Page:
The guides and teachers mentioned earlier were known to their communities, and so were their needs. These days most of us don’t live in community. We also don’t tend to know those we learn from – what they need or what would keep them sustained. Yet to sustain any type of meaningful work in the world, some kind of energy exchange is needed so that the giver can keep on giving through the long term.

So how to find the right thing (or amount if you’re offering money)? The first thing to do is to check in deeply with yourself or your spiritual guidance.

Oftentimes money is the right thing – especially if you’re one of the few people in a course that has plenty of it to give. Money is honestly a quite helpful tool for keeping these courses going.

Musical instruments make great gifts.
Musical instruments make great gifts.

At the same time, you might be one of our participants who is richer in other offerings. Maybe you love to fix bikes. Maybe you’re a bodyworker. Maybe for you offering labor is the right to do. Or maybe you have a bit of land you’d like to contribute as a conference center. Anything’s possible!

Whatever you choose, the best of these gifts are the ones where lots of thought and “blessing” have been put into it.

Gift basket
Some of the contents of a gift basket offered after the last Being Human workshop.

An example:

One person who attended the last Being Human workshop lives quite far from the world of commodities. She travels with next to no money, including no a phone or computer. She chose to give a “blessing” basket that was truly filled with care and thoughtfulness. Each thing in the basket was rich with intention – a jar of spring water, blackberry jam and tomato sauce made by her, a journal made by her from paper bags, a small zine on how the workshop was for her (also made by hand from paper bags), a CD with her original music on it. You get the idea. Each offering had a tag stating the intention behind it. In the world of capitalism, this might be seen as a paltry gift. For me, it was priceless! (As I hope our workshops are for you.)

A 6-course meal with wine pairings
A six-course meal for three with wine pairings was one of my favorite gifts ever…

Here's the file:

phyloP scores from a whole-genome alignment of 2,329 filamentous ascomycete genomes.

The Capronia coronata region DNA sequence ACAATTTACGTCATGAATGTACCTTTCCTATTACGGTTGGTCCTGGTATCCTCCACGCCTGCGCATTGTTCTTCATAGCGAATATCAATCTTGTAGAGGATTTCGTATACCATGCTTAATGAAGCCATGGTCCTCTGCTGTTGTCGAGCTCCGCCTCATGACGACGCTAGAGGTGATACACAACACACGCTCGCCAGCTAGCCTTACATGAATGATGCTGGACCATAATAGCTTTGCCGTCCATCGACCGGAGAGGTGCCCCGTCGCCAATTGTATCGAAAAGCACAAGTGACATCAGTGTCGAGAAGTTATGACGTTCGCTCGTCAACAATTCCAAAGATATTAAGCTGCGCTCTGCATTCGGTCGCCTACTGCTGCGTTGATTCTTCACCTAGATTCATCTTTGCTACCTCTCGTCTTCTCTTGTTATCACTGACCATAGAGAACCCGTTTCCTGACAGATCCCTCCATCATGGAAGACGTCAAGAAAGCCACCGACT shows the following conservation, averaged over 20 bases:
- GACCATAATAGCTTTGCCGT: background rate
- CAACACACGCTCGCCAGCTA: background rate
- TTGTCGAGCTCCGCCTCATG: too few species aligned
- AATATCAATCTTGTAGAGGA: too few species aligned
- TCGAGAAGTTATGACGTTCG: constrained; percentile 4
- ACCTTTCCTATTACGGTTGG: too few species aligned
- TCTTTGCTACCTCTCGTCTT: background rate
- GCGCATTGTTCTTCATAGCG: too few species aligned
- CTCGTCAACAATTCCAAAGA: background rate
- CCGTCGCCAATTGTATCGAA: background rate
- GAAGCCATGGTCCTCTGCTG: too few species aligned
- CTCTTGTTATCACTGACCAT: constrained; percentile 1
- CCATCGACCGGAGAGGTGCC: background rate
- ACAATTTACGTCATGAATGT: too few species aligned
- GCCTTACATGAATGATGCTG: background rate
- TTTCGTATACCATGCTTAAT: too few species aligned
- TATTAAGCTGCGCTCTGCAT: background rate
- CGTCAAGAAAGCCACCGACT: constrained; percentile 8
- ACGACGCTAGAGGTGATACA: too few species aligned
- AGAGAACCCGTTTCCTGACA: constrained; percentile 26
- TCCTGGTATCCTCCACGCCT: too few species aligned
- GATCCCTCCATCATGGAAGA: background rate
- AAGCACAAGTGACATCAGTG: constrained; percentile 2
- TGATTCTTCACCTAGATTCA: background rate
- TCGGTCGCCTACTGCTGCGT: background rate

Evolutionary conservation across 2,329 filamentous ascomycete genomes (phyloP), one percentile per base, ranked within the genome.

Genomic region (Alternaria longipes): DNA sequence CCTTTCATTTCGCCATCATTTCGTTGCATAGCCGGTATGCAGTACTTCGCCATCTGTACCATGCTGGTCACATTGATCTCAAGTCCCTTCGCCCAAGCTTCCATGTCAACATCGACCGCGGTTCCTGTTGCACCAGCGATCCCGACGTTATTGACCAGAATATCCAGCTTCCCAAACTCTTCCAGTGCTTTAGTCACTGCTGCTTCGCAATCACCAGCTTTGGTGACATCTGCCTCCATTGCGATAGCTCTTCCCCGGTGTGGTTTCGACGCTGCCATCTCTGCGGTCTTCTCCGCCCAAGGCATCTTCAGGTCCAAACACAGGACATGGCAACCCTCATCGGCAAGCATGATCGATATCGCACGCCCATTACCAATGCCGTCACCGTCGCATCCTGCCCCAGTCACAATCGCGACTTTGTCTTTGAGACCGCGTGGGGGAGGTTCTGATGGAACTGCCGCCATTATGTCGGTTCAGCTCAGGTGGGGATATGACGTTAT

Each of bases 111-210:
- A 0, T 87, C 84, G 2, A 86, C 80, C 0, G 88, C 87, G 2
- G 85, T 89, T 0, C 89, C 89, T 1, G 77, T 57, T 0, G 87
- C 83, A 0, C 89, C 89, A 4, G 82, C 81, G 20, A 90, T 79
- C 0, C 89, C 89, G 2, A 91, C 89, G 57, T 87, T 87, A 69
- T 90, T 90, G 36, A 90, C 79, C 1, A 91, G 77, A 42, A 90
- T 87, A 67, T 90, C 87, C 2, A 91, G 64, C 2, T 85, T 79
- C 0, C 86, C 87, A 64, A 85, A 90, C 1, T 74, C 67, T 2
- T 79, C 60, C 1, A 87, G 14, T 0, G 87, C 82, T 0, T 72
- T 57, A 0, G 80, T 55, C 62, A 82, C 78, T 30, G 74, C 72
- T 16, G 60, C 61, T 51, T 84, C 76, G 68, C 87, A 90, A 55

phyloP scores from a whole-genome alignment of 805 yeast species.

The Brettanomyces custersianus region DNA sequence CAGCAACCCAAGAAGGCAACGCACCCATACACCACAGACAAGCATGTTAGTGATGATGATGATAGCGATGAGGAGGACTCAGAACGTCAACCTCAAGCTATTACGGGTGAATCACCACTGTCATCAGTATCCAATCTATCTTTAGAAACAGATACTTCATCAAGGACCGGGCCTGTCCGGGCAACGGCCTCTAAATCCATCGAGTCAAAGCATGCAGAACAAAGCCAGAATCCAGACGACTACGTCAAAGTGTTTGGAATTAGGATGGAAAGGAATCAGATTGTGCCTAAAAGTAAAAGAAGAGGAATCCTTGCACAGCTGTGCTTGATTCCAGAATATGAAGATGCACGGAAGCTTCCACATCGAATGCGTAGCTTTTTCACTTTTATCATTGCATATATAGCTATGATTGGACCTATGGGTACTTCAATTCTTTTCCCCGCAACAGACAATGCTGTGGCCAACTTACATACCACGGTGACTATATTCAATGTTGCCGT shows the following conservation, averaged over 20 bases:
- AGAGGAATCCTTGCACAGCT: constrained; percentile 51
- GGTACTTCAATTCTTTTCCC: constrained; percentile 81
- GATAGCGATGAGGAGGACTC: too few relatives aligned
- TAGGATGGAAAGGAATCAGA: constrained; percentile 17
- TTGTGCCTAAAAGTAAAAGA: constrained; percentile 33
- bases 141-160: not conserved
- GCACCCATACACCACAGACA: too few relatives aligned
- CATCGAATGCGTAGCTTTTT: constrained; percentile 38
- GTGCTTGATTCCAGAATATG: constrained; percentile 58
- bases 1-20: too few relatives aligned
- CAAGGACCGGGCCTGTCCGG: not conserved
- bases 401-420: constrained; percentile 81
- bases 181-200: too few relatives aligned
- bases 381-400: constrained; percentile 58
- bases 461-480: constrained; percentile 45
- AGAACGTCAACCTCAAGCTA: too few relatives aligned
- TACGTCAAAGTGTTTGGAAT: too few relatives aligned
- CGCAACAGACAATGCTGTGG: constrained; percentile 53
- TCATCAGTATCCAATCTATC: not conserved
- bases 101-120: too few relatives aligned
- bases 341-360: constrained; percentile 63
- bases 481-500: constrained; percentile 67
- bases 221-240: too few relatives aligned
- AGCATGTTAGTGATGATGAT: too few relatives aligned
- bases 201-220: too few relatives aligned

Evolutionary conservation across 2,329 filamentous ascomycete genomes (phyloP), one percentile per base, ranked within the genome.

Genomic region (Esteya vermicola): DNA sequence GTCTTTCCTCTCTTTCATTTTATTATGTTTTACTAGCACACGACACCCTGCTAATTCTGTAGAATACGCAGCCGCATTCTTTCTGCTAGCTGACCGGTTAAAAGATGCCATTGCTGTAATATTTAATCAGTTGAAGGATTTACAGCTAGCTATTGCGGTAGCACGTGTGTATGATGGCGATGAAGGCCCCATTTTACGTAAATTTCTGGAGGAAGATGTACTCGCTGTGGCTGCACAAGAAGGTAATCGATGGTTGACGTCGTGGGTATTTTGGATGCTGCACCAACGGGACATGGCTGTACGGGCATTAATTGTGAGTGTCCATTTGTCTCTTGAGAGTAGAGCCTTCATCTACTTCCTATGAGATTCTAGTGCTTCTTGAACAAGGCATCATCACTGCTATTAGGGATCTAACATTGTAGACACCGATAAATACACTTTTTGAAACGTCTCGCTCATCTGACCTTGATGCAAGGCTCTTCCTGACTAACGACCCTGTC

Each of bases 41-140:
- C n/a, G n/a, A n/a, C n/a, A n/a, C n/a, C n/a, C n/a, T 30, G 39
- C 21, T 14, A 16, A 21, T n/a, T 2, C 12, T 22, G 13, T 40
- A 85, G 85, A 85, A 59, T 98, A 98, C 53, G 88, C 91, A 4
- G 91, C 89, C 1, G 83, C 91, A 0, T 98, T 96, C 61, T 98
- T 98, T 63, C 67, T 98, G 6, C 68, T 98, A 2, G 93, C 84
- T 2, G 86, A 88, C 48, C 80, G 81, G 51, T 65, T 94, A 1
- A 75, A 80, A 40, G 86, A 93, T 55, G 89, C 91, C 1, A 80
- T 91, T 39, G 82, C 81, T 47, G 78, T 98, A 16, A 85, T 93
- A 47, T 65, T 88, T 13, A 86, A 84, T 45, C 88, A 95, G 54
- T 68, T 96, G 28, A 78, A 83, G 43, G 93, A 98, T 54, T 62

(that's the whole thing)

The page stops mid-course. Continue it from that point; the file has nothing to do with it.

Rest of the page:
Another example:

One truly priceless gift came out of our Maui workshops. One attendee there had next to no money, but was a lover of wine and good food. He lived in a tiny garage space with just one hot plate, but offered a 6-course dinner for three with wine pairings. What an incredible evening! For each course, he’d open the wine and then prepare the meal as the wine flavors befitted – straight off his hot plate. All the while he’d listen to our talk and change the background music to suit or offer a tidbit here or there that matched the conversation. His skill was incredible – both as a cook and as a host. The evening culminated with a fantastic dessert flambé made right in front of us on the floor. Truly a gift to be remembered!

Of course, not all non-money gifts need to be so complex. We just ask that you really put thought and intention behind how you complete the circle. After all, we put a lot of thought and intention behind what we’re offering you.

Note, we’re not talking about “trades” here, and we certainly aren’t inviting our participants to take this as an opportunity to offer back less than the courses are worth. We also hold that completing the circle is up to you – it’s not for us to track you down and “require payment.” If you choose to let it slide or forget about it or offer far less than what was offered to you, that’s your prerogative. Still, if you’d like to work with us in future, truly completing the circle will go a long way towards helping this work go further in the world.

 

 

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Playing the Game of Power at the Campbell Club

A few days ago I had the opportunity to facilitate at the Campbell Club again, this time using Augusto Boal’s Game of Power. In the Game of Power, we use image theater to explore how we and others exert power-over in social situations. While I usually offer this game as part of my Exploring Leadership, Power, and Consensus, workshop, it can stand quite well on its own.

The object is to create a situation where one chair has all the power.

The object of the first half of the game is to arrange six chairs, a table, and a water bottle so that one chair has all the power. The game is done in silence. While many scenes are quite obvious (like the one above), others leave one to ponder. Some scenes will be ones we know of through the media, but others will hit deep visceral chords.

The second part of the game involves taking the position of most power in a scene. Each additional person has to find that place of power, responding to whatever is in the scene before them. The larger the group, the more creative the last few folks have to be. But there’s always a way to take power.

At the Campbell club the game started off very different than at many communities–from the beery beginning the scenes were intensely political. In fact, the more obvious (yet often subtle) student-teacher and parent-children arrangements that most groups start out with were entirely left out. Instead we had street scenes, clear scarcity of resources, and other highly geo-political scenes. Perhaps it’s a sign of the times or perhaps that’s what you get with keenly aware students, but it was very different than working on the intentional community or permaculture circuit.